Since 2020 John Preston and the Auxilium Foundation have been making seed grants to early career researchers (ECRs) to kickstart high impact pieces of marine science and conservation research. The idea behind the kickstarter grants is that they for the basis for getting a project off the ground and then subsequently are able to be used to secure further co-investment to grow the project or expand the scope of the work undertaken. 

For the 2023 awards we asked ECRs to submit a short (5-7 minute) video submission outline the focus of the proposed research program and to explain why the research was important in solving a real-world problem.

We received a number of very high quality submissions making the job of the judging panel incredibly difficult in selecting only two recipients.

We are incredibly proud to announce the 2023 grant recipients, Dr Laura Ryan of Macquarie University and Dr Cheng Chen of SIMS/Southern Cross University.

Dr. Laura Ryan
Postdoctoral ResearcherNeurobiology Lab (Macquarie University)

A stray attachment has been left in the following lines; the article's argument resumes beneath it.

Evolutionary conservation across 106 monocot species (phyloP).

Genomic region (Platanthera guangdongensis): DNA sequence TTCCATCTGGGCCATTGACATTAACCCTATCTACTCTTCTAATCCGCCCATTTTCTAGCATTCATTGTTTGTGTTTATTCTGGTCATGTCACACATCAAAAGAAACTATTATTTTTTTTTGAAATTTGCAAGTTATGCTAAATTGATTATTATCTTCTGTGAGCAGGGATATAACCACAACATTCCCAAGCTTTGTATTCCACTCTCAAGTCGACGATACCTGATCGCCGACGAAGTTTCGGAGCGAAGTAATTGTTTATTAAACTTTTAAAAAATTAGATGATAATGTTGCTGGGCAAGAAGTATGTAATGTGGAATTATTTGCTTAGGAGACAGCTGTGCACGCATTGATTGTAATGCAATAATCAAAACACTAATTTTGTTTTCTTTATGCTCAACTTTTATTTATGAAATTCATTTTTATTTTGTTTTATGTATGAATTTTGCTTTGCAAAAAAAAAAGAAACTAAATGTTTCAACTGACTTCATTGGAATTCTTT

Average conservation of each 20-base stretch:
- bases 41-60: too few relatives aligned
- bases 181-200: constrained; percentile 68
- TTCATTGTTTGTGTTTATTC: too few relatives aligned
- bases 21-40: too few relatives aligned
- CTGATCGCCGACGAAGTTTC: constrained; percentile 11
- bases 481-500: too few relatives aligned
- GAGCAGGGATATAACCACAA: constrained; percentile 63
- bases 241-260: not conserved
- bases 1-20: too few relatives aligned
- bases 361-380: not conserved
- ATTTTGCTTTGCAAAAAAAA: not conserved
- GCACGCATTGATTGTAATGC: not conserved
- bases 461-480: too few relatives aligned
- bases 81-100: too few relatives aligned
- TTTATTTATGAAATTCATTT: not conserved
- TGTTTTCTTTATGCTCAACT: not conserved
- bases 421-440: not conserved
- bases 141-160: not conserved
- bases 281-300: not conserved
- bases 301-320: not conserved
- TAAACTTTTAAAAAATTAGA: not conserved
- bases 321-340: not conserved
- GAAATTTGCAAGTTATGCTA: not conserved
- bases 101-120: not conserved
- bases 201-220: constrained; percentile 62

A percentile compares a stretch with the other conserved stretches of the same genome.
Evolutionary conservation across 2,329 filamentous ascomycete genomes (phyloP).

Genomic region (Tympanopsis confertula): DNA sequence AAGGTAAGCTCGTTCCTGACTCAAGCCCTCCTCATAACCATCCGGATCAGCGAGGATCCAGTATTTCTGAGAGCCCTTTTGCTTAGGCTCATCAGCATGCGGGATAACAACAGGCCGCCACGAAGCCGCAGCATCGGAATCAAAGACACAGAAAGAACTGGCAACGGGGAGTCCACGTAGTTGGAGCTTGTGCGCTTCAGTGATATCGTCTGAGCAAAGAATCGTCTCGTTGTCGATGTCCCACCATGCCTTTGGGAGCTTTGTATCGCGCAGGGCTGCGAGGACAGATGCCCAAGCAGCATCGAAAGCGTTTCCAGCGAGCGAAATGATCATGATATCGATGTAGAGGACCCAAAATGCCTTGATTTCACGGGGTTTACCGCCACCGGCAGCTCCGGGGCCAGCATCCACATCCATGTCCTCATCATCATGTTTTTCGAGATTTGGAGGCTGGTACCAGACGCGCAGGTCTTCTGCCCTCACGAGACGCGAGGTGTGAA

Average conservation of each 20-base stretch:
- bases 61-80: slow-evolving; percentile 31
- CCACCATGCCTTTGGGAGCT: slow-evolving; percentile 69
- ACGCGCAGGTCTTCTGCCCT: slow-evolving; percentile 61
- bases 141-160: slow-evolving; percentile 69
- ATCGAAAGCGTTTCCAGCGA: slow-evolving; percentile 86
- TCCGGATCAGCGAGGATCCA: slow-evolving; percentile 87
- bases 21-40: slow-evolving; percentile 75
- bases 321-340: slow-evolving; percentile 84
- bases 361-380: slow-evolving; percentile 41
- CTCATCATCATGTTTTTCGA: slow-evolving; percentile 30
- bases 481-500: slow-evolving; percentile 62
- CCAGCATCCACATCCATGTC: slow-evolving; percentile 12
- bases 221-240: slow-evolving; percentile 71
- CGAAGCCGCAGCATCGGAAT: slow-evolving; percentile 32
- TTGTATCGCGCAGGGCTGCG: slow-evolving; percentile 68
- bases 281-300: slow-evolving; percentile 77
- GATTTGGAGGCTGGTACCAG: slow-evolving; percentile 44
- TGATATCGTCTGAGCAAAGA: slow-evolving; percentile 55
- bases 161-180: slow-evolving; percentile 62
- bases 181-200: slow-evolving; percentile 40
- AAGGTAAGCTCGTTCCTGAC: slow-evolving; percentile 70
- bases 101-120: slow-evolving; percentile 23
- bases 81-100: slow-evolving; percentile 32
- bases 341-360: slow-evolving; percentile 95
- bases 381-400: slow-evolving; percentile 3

Dr. Cheng Chen
Postdoctoral research fellow (SIMS & Southern Cross University)

Dr Ryan in her work is studying the effects of colour in preferential colonisation of Living Seawall tiles. The natural shoreline of Sydney Harbour is comprised almost entirely of Hawkesbury sandstone which naturally ranges in colours from creams, through reds and oranges through to very dark browns. 

Living Seawall installations in Sydney Harbour have generally been shown to improve biological diversity by around 300% over surrounding control locations. Given the success of Living Seawalls using untinted eco-cement in supporting biological diversity, can using colours matching natural shorelines build further upon that success? Laura will use the Auxilium Kickstarter grant to try and answer this important question.

Dr. Laura Ryan’s winning submission
Dr. Cheng Chen’s winning submission

Dr Chen’s work is looking at artificial cloud or fog creation to provide cover for marine environments such as the Great Barrier Reef which are highly susceptible to bleaching events due to the impacts of heatwaves being driven by the effects of climate change. 

In February and March of 2023 Cheng completed fieldwork studying the effectiveness of using water cannons to create artificial clouds over the reef. They found one of the key variables in successfully developing water particles of the right size and volume was the design of the spray nozzles. Dr Cheng will use the Auxilium Kickstarter grant to try and develop optimised nozzle designs in the lab before testing in the field in the 2024 fieldwork program.